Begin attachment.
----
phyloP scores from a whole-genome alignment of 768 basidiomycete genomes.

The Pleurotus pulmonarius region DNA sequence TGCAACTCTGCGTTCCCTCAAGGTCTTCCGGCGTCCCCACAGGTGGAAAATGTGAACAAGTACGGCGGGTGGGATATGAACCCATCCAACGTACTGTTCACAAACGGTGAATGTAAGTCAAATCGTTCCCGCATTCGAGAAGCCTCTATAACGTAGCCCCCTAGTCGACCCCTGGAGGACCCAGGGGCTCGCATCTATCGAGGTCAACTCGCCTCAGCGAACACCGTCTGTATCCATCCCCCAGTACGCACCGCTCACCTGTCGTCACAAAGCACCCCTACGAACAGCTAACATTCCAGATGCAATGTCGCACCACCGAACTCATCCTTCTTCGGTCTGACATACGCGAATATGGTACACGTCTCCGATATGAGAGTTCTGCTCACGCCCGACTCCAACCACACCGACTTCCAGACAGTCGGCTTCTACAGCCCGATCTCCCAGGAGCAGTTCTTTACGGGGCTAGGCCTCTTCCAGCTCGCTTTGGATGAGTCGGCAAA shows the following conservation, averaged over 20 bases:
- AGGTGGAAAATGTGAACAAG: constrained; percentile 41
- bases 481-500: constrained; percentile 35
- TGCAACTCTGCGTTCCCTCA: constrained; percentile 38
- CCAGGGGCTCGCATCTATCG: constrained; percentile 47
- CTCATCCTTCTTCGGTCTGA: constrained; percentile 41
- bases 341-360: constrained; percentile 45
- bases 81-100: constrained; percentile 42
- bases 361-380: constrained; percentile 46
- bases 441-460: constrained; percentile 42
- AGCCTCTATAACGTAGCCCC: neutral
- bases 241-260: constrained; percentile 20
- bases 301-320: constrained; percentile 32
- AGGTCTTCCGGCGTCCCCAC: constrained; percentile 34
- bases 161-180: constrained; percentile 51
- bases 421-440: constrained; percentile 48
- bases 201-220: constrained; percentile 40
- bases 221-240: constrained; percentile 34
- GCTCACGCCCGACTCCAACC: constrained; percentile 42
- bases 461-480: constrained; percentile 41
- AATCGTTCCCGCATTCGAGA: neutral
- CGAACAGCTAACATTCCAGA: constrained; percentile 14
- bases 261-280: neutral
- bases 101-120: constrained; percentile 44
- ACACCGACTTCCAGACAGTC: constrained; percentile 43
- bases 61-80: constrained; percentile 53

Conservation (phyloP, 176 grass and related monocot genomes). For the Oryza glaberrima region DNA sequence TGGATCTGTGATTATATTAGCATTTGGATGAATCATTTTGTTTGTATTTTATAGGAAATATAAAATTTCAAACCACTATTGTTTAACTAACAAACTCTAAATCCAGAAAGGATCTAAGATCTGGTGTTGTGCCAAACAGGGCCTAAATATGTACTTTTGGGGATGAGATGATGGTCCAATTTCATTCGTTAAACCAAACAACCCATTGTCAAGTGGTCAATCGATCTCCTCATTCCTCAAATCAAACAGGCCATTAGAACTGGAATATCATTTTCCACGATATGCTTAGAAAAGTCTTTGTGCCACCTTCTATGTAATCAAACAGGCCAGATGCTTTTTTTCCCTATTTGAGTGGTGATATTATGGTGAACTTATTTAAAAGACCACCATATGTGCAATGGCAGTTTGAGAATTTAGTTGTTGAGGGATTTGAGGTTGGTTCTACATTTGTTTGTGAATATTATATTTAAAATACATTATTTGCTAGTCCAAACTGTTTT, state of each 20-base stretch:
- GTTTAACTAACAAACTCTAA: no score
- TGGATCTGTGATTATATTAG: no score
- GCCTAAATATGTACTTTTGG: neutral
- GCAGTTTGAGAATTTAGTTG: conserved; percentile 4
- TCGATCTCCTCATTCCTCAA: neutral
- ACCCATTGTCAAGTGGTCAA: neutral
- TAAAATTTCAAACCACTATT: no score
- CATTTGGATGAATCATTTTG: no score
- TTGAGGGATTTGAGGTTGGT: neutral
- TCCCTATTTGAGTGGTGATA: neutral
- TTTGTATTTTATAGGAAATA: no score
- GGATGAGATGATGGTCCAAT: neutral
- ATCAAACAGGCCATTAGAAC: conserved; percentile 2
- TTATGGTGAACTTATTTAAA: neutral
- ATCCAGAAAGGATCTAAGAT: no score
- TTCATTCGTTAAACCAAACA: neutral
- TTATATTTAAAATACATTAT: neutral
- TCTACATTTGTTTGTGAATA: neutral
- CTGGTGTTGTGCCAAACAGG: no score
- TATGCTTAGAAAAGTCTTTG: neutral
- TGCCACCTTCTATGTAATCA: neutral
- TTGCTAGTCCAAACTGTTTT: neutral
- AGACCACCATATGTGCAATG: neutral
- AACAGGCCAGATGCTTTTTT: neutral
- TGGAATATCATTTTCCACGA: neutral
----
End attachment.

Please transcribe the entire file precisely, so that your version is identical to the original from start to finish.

phyloP scores from a whole-genome alignment of 768 basidiomycete genomes.

The Pleurotus pulmonarius region DNA sequence TGCAACTCTGCGTTCCCTCAAGGTCTTCCGGCGTCCCCACAGGTGGAAAATGTGAACAAGTACGGCGGGTGGGATATGAACCCATCCAACGTACTGTTCACAAACGGTGAATGTAAGTCAAATCGTTCCCGCATTCGAGAAGCCTCTATAACGTAGCCCCCTAGTCGACCCCTGGAGGACCCAGGGGCTCGCATCTATCGAGGTCAACTCGCCTCAGCGAACACCGTCTGTATCCATCCCCCAGTACGCACCGCTCACCTGTCGTCACAAAGCACCCCTACGAACAGCTAACATTCCAGATGCAATGTCGCACCACCGAACTCATCCTTCTTCGGTCTGACATACGCGAATATGGTACACGTCTCCGATATGAGAGTTCTGCTCACGCCCGACTCCAACCACACCGACTTCCAGACAGTCGGCTTCTACAGCCCGATCTCCCAGGAGCAGTTCTTTACGGGGCTAGGCCTCTTCCAGCTCGCTTTGGATGAGTCGGCAAA shows the following conservation, averaged over 20 bases:
- AGGTGGAAAATGTGAACAAG: constrained; percentile 41
- bases 481-500: constrained; percentile 35
- TGCAACTCTGCGTTCCCTCA: constrained; percentile 38
- CCAGGGGCTCGCATCTATCG: constrained; percentile 47
- CTCATCCTTCTTCGGTCTGA: constrained; percentile 41
- bases 341-360: constrained; percentile 45
- bases 81-100: constrained; percentile 42
- bases 361-380: constrained; percentile 46
- bases 441-460: constrained; percentile 42
- AGCCTCTATAACGTAGCCCC: neutral
- bases 241-260: constrained; percentile 20
- bases 301-320: constrained; percentile 32
- AGGTCTTCCGGCGTCCCCAC: constrained; percentile 34
- bases 161-180: constrained; percentile 51
- bases 421-440: constrained; percentile 48
- bases 201-220: constrained; percentile 40
- bases 221-240: constrained; percentile 34
- GCTCACGCCCGACTCCAACC: constrained; percentile 42
- bases 461-480: constrained; percentile 41
- AATCGTTCCCGCATTCGAGA: neutral
- CGAACAGCTAACATTCCAGA: constrained; percentile 14
- bases 261-280: neutral
- bases 101-120: constrained; percentile 44
- ACACCGACTTCCAGACAGTC: constrained; percentile 43
- bases 61-80: constrained; percentile 53

Conservation (phyloP, 176 grass and related monocot genomes). For the Oryza glaberrima region DNA sequence TGGATCTGTGATTATATTAGCATTTGGATGAATCATTTTGTTTGTATTTTATAGGAAATATAAAATTTCAAACCACTATTGTTTAACTAACAAACTCTAAATCCAGAAAGGATCTAAGATCTGGTGTTGTGCCAAACAGGGCCTAAATATGTACTTTTGGGGATGAGATGATGGTCCAATTTCATTCGTTAAACCAAACAACCCATTGTCAAGTGGTCAATCGATCTCCTCATTCCTCAAATCAAACAGGCCATTAGAACTGGAATATCATTTTCCACGATATGCTTAGAAAAGTCTTTGTGCCACCTTCTATGTAATCAAACAGGCCAGATGCTTTTTTTCCCTATTTGAGTGGTGATATTATGGTGAACTTATTTAAAAGACCACCATATGTGCAATGGCAGTTTGAGAATTTAGTTGTTGAGGGATTTGAGGTTGGTTCTACATTTGTTTGTGAATATTATATTTAAAATACATTATTTGCTAGTCCAAACTGTTTT, state of each 20-base stretch:
- GTTTAACTAACAAACTCTAA: no score
- TGGATCTGTGATTATATTAG: no score
- GCCTAAATATGTACTTTTGG: neutral
- GCAGTTTGAGAATTTAGTTG: conserved; percentile 4
- TCGATCTCCTCATTCCTCAA: neutral
- ACCCATTGTCAAGTGGTCAA: neutral
- TAAAATTTCAAACCACTATT: no score
- CATTTGGATGAATCATTTTG: no score
- TTGAGGGATTTGAGGTTGGT: neutral
- TCCCTATTTGAGTGGTGATA: neutral
- TTTGTATTTTATAGGAAATA: no score
- GGATGAGATGATGGTCCAAT: neutral
- ATCAAACAGGCCATTAGAAC: conserved; percentile 2
- TTATGGTGAACTTATTTAAA: neutral
- ATCCAGAAAGGATCTAAGAT: no score
- TTCATTCGTTAAACCAAACA: neutral
- TTATATTTAAAATACATTAT: neutral
- TCTACATTTGTTTGTGAATA: neutral
- CTGGTGTTGTGCCAAACAGG: no score
- TATGCTTAGAAAAGTCTTTG: neutral
- TGCCACCTTCTATGTAATCA: neutral
- TTGCTAGTCCAAACTGTTTT: neutral
- AGACCACCATATGTGCAATG: neutral
- AACAGGCCAGATGCTTTTTT: neutral
- TGGAATATCATTTTCCACGA: neutral